Serves 6 – 8


    4-5lbs beef chuck roast

    Salt and pepper

    1 large onion, chopped

    2 cloves garlic, finely chopped

    2 sprigs of fresh rosemary

    1 package dried porcini mushrooms (about 1-2 ounces)

    Red wine (1/2 cup for slow cooker) (1 cup for Dutch Oven)

    Beef broth (1/2 cup for slow cooker) (1 cup for Dutch Oven)

    1-2 tablespoons vegetable oil

    Serve over Creamy Polenta (recipe below)


    If using a Dutch oven, pre-heat the oven to 325F.  If using the slow cooker, pre-heat the slow cooker on high.

    Re-constitute the porcini mushrooms by placing them in a bowl and covering them with very hot water.  Let them sit for about 15 minutes, then drain and chop.  Set aside.

    Season the beef with salt and pepper.

    Heat a large Dutch oven or skillet with a little oil and brown the beef on all sides.  Transfer the beef to a platter or the slow cooker.

    In the same Dutch oven or skillet over medium heat, sauté the onions and garlic for a minute or two, adding the rosemary and porcini.  Stir in the red wine and beef broth and pour over the beef in the slow cooker.  Secure the slow cooker lid and turn the heat to low.  Cook on low for about 6-8 hours or until the beef is fork tender.

    Or, add the beef roast back to the Dutch Oven and cover with the lid. Place in the pre-heated oven and cook for about 2-3 hours or until the beef is fork tender.

    When the beef is done, transfer to a platter and slice or lightly shred.

    To make the beef liquid thicker and saucier, pour the liquid in a sauce pan and reduce it until it thickens a bit. This will also concentrate the flavors of the sauce.  This sauce will be more of an Au Jus.

    For a thicker, more gravy like sauce, add a few spoonful’s of the hot liquid to a small bowl with a teaspoon of corn starch.  Whisk together to make a little paste.  Whisk this paste “slurry” into the simmering liquid.  The sauce will eventually thicken, adding additional beef broth if necessary.

    Adjust seasoning to taste.  Strain the liquid with a mesh strainer and ladle over the beef.

    Serve with Creamy Polenta and roasted Spring Asparagus for a beautiful and delicious meal.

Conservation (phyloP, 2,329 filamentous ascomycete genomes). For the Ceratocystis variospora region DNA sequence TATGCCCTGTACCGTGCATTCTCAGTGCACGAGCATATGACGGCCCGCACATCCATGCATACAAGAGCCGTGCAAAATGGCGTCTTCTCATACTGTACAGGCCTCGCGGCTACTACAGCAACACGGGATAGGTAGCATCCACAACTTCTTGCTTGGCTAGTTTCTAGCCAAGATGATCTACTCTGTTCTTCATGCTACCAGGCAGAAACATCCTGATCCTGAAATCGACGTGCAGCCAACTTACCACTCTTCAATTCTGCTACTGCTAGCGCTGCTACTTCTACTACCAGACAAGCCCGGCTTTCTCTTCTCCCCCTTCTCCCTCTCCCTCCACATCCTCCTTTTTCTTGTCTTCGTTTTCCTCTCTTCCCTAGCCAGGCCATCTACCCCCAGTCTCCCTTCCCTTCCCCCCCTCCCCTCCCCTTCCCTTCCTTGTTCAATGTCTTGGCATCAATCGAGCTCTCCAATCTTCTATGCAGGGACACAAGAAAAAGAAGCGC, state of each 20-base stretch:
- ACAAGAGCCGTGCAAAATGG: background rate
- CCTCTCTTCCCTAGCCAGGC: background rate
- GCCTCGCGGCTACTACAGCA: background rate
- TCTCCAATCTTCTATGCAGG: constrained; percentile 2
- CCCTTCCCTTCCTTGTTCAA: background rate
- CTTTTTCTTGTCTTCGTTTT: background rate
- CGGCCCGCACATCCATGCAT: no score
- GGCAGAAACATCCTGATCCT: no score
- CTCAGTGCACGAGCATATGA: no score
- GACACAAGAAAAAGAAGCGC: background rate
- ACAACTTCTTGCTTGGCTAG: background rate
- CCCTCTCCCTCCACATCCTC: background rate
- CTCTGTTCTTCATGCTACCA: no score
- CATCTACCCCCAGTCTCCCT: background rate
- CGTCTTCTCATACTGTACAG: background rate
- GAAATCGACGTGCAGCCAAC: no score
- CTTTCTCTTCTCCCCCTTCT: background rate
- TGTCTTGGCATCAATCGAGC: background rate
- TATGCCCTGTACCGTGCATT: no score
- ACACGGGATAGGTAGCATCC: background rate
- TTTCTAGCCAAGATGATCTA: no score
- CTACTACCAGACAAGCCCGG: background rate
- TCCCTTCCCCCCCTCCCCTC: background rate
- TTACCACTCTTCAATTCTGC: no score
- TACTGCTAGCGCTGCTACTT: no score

Creamy Polenta

    3 cups milk

    ½ cup quick cooking polenta

    ¼ cup grated Parmesan or Romano cheese

    Salt and pepper to taste

    Heat the milk in a 4-quart saucepan, stirring as you bring it to a boil. While stirring, add the polenta. Reduce the heat to low and continue to keep the polenta at a simmer for about 5 minutes. Once the polenta has thickened, remove the pan from the heat and stir in the grated cheese. Lightly salt and pepper to taste.

    Beef Grilling Karista's Kitchen

    Tuscan Grilled Rib-eye

    Tuscan Grilled Rib-eye with Rosemary and Garlic

    The sun is slowly setting, gradually creating a luminescent twilight.  With twilight comes the warm fragrance of fresh and earthy rosemary, combined with the spicy knowing scent of simmered garlic in the freshest of olive oil.

    Two perfectly grilled rib eye steaks bask in the fragrant and luxurious liquid.  With just a moment of time, the tender and flavorful beef will be infused and ready to serve with the deepest ruby-red Cabernet Sauvignon.

    We dined in silence, Ranger Craig and I.  Savoring every bite, savoring every sip, and feeling as if we’d been transported to a grassy knoll on a Tuscan hillside.

    There is something magical about simplicity.  A Tuscan grilled rib-eye and a glass of Rocca Family Vineyards newest release, the 2009 Collinetta Cabernet Sauvignon.  A brilliant red, big without being too bold, velvet to the tongue and elegant to the senses.

    I was elated to discover this lovely little vineyard on my last visit to Napa.  A small family vineyard with a beautiful story of passionate and sweet beginnings, transformed into world-class and award-winning wines.

    A cool spring sunset, gastronomy at its most indulgent and a brilliant wine.  For just an evening, life was simply perfect.

    Tuscan Grilled Ribeye

    Serves 2-4


    2-4 bone in beef ribeyes

    Extra virgin olive oil (I use California Olive Ranch)

    Sea salt

    Fresh cracked black pepper

    3 tablespoons coarsely chopped fresh rosemary

    3 medium cloves garlic, thin sliced


    Set out the steaks while pre-heating a charcoal or gas grill, preferably around 400F.

    Brush steaks with a little oil and then season with sea salt and pepper.  Place on the preheated grill and cook to desired doneness.